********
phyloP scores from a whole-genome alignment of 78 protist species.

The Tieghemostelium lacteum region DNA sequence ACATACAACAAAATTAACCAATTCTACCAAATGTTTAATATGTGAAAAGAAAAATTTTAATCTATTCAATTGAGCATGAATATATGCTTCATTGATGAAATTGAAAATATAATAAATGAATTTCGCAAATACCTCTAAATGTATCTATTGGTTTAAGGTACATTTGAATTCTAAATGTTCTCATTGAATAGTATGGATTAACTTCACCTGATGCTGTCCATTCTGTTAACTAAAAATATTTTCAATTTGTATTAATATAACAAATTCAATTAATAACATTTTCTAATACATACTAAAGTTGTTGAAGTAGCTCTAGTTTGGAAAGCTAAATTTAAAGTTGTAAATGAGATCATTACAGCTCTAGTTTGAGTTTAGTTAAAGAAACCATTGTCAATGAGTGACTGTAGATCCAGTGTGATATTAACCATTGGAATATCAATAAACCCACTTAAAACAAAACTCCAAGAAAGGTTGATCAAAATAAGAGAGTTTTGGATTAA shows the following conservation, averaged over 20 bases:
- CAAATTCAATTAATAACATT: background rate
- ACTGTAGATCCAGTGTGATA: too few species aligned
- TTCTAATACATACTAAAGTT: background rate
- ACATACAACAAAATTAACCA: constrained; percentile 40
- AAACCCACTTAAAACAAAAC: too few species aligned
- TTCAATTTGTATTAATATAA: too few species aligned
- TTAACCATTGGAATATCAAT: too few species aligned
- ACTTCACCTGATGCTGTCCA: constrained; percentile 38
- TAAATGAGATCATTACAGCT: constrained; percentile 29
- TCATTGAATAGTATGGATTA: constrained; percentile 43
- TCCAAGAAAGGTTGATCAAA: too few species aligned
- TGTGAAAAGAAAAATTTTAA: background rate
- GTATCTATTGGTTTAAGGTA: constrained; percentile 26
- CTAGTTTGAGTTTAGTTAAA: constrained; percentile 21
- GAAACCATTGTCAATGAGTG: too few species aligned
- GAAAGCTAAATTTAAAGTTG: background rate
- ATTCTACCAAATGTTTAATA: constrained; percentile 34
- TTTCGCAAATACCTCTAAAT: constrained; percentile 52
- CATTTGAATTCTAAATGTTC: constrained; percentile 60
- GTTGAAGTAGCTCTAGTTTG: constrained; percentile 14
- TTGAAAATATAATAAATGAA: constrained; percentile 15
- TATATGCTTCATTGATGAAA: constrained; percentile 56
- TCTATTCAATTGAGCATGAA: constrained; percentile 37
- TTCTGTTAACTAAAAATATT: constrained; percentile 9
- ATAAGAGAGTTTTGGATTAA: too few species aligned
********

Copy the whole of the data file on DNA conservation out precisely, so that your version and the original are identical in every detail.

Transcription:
phyloP scores from a whole-genome alignment of 78 protist species.

The Tieghemostelium lacteum region DNA sequence ACATACAACAAAATTAACCAATTCTACCAAATGTTTAATATGTGAAAAGAAAAATTTTAATCTATTCAATTGAGCATGAATATATGCTTCATTGATGAAATTGAAAATATAATAAATGAATTTCGCAAATACCTCTAAATGTATCTATTGGTTTAAGGTACATTTGAATTCTAAATGTTCTCATTGAATAGTATGGATTAACTTCACCTGATGCTGTCCATTCTGTTAACTAAAAATATTTTCAATTTGTATTAATATAACAAATTCAATTAATAACATTTTCTAATACATACTAAAGTTGTTGAAGTAGCTCTAGTTTGGAAAGCTAAATTTAAAGTTGTAAATGAGATCATTACAGCTCTAGTTTGAGTTTAGTTAAAGAAACCATTGTCAATGAGTGACTGTAGATCCAGTGTGATATTAACCATTGGAATATCAATAAACCCACTTAAAACAAAACTCCAAGAAAGGTTGATCAAAATAAGAGAGTTTTGGATTAA shows the following conservation, averaged over 20 bases:
- CAAATTCAATTAATAACATT: background rate
- ACTGTAGATCCAGTGTGATA: too few species aligned
- TTCTAATACATACTAAAGTT: background rate
- ACATACAACAAAATTAACCA: constrained; percentile 40
- AAACCCACTTAAAACAAAAC: too few species aligned
- TTCAATTTGTATTAATATAA: too few species aligned
- TTAACCATTGGAATATCAAT: too few species aligned
- ACTTCACCTGATGCTGTCCA: constrained; percentile 38
- TAAATGAGATCATTACAGCT: constrained; percentile 29
- TCATTGAATAGTATGGATTA: constrained; percentile 43
- TCCAAGAAAGGTTGATCAAA: too few species aligned
- TGTGAAAAGAAAAATTTTAA: background rate
- GTATCTATTGGTTTAAGGTA: constrained; percentile 26
- CTAGTTTGAGTTTAGTTAAA: constrained; percentile 21
- GAAACCATTGTCAATGAGTG: too few species aligned
- GAAAGCTAAATTTAAAGTTG: background rate
- ATTCTACCAAATGTTTAATA: constrained; percentile 34
- TTTCGCAAATACCTCTAAAT: constrained; percentile 52
- CATTTGAATTCTAAATGTTC: constrained; percentile 60
- GTTGAAGTAGCTCTAGTTTG: constrained; percentile 14
- TTGAAAATATAATAAATGAA: constrained; percentile 15
- TATATGCTTCATTGATGAAA: constrained; percentile 56
- TCTATTCAATTGAGCATGAA: constrained; percentile 37
- TTCTGTTAACTAAAAATATT: constrained; percentile 9
- ATAAGAGAGTTTTGGATTAA: too few species aligned